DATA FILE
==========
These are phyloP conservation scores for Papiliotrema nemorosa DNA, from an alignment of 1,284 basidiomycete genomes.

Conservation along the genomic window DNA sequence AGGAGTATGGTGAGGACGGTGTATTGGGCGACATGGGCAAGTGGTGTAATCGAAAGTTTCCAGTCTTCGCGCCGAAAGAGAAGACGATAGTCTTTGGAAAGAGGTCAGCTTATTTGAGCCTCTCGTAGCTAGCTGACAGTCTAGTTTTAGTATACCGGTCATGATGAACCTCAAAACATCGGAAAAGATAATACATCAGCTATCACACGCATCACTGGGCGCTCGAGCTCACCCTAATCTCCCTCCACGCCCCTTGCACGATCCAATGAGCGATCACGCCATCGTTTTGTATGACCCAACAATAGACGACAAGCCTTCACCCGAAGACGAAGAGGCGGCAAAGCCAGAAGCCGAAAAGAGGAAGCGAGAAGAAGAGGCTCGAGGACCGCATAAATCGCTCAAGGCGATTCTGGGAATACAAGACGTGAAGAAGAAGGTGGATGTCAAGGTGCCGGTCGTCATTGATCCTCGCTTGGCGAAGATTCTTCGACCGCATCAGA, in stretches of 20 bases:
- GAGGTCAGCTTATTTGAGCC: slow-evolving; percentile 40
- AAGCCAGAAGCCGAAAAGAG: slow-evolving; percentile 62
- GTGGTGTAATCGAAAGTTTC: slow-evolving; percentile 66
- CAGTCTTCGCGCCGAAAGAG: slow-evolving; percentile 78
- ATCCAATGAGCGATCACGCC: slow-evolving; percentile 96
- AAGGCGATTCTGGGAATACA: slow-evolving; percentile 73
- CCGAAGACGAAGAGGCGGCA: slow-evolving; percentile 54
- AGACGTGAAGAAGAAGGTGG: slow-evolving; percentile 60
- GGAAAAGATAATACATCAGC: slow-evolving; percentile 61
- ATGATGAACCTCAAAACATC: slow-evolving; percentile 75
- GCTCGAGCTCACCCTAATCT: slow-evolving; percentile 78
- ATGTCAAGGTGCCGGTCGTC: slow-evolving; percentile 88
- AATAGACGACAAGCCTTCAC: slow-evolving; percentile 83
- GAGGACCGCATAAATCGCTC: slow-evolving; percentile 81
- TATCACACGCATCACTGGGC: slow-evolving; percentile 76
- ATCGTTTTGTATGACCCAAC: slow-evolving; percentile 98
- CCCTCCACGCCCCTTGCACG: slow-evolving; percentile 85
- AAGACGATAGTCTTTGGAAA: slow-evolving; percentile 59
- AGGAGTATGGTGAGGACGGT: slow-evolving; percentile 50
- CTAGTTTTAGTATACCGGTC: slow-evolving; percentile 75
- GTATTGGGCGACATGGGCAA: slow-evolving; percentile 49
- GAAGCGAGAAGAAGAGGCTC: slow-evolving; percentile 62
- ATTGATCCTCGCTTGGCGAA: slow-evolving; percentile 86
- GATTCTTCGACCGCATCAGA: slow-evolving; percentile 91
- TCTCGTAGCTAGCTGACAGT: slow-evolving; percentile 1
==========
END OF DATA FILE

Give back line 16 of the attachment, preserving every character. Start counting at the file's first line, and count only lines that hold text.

- GAGGACCGCATAAATCGCTC: slow-evolving; percentile 81